Chapter 1 Introduction
Differentiation in the European Union as a field of study
This introductory chapter sets out with a review of the existing literature on differentiation in the European Union (EU); it explains the related concepts and includes a cursory glossary of them at the end. In a nutshell, we conceive of differentiation as an umbrella term covering a wide range of both integrationist and – albeit to a much lesser extent – disintegrationist techniques and processes such as multi-speed Europe, variable geometry, and à la carte Europe. While differentiation has not been a constituent feature in the early stages of the European project starting after World War II, it became ever more central since the 1970s and, in particular, in the aftermath of the Treaty of Maastricht when the EU was characterized as a system of differentiated integration rather than integration only. In light of ‘Brexit’, i.e. the United Kingdom’s withdrawing from the EU, however, differentiation also accounts for processes of disintegration. Most importantly, differentiation may ultimately also prove to be an important element towards sustaining – if not self-reinforcing – integration. Finally, this chapter also provides overview of contemporary studies of differentiation in the EU and provides an overview of the contents and contributions of this Handbook.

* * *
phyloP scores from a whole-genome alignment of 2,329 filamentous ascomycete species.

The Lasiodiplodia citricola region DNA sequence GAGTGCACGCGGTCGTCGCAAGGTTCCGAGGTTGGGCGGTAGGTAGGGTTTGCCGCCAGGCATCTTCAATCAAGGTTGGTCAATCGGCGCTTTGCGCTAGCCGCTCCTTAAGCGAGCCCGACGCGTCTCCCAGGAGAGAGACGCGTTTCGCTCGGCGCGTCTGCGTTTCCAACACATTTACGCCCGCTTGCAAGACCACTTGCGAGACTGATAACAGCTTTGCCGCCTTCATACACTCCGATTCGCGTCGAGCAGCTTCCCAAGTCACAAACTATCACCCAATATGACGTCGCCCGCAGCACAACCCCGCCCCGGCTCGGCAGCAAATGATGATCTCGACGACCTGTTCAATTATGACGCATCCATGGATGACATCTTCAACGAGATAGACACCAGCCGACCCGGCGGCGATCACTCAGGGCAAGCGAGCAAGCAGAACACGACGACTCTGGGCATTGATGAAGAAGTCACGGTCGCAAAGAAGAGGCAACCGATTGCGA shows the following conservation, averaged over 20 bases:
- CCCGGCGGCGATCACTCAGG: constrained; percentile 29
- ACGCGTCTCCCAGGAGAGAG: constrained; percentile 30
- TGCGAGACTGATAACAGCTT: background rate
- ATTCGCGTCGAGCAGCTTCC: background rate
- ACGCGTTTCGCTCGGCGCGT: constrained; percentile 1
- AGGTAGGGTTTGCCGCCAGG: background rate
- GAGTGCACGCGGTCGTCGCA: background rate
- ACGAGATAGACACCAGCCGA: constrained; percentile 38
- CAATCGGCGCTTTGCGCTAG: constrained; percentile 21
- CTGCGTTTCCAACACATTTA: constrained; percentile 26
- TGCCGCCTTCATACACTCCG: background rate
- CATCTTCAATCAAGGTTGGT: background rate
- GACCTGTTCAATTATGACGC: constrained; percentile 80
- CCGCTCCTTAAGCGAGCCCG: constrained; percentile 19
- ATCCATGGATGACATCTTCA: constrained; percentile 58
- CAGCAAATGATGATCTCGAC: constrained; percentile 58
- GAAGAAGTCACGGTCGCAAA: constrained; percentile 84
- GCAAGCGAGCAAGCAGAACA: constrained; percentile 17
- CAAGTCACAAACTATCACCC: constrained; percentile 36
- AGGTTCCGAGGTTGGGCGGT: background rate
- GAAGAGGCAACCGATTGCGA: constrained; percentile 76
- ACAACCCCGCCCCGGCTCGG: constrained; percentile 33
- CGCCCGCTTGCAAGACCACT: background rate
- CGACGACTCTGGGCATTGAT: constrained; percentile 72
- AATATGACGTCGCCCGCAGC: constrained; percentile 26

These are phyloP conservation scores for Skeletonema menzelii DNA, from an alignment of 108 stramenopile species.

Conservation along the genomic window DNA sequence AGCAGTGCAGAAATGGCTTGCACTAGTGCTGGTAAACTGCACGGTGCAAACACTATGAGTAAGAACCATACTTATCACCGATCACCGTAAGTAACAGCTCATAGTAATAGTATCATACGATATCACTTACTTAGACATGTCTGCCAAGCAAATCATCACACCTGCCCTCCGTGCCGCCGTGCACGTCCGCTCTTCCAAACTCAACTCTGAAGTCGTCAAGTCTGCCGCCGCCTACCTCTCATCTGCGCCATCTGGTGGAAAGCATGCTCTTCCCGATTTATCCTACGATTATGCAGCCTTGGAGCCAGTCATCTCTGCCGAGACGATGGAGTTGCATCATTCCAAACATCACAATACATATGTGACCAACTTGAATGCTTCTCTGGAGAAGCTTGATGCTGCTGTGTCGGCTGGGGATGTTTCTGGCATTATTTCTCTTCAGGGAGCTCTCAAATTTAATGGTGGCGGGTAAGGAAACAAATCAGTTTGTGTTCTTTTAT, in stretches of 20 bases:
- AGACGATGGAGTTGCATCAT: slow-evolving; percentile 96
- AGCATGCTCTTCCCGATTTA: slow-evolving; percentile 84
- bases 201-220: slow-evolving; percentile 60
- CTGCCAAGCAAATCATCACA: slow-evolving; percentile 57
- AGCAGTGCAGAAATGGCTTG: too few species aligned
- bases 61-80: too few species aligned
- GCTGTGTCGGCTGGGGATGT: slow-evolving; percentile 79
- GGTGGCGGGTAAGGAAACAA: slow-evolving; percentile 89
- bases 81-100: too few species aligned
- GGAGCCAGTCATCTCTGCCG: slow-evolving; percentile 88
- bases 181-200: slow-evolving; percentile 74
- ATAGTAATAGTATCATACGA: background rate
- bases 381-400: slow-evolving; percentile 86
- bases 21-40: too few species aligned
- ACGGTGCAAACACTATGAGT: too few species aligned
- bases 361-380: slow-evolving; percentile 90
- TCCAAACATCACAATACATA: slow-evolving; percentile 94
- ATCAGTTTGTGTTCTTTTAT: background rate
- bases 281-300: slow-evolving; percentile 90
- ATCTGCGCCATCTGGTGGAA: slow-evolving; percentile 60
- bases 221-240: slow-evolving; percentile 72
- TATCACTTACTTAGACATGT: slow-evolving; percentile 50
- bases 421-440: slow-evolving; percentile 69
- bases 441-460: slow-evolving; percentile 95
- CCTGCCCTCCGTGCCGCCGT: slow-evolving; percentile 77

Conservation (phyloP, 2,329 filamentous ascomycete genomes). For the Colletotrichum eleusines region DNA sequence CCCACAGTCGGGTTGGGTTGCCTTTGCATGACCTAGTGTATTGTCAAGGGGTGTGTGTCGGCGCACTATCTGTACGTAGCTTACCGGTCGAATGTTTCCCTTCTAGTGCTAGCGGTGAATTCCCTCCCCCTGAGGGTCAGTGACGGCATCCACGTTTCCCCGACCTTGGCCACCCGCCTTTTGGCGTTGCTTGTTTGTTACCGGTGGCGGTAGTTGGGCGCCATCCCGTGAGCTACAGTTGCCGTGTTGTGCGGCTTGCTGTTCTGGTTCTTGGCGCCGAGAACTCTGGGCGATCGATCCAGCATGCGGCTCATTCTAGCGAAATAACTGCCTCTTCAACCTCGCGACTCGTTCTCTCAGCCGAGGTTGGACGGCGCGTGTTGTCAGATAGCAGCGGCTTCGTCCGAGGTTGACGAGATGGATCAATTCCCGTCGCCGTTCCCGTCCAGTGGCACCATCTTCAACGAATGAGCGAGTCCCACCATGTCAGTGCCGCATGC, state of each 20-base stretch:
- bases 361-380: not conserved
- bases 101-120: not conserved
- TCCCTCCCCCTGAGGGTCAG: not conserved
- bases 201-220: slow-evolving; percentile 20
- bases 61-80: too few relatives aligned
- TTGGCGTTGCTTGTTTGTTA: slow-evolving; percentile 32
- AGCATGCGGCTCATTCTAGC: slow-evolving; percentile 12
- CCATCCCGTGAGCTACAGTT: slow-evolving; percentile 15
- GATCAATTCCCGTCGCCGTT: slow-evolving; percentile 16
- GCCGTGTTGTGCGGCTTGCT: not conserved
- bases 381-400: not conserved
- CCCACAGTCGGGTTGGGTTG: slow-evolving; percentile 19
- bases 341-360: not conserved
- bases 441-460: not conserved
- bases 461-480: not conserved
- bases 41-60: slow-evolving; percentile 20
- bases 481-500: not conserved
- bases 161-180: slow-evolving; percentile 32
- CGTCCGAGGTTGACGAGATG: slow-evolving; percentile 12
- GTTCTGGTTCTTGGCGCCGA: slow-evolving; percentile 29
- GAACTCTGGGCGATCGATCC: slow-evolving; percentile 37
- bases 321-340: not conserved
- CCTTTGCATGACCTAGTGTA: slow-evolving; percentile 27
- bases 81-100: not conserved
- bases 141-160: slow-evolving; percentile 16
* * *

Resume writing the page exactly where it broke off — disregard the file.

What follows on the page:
Keywordsdifferentiation; European Union; differentiated integration; disintegration
PublisherTaylor & Francis
Publication date and place2022
Politics & government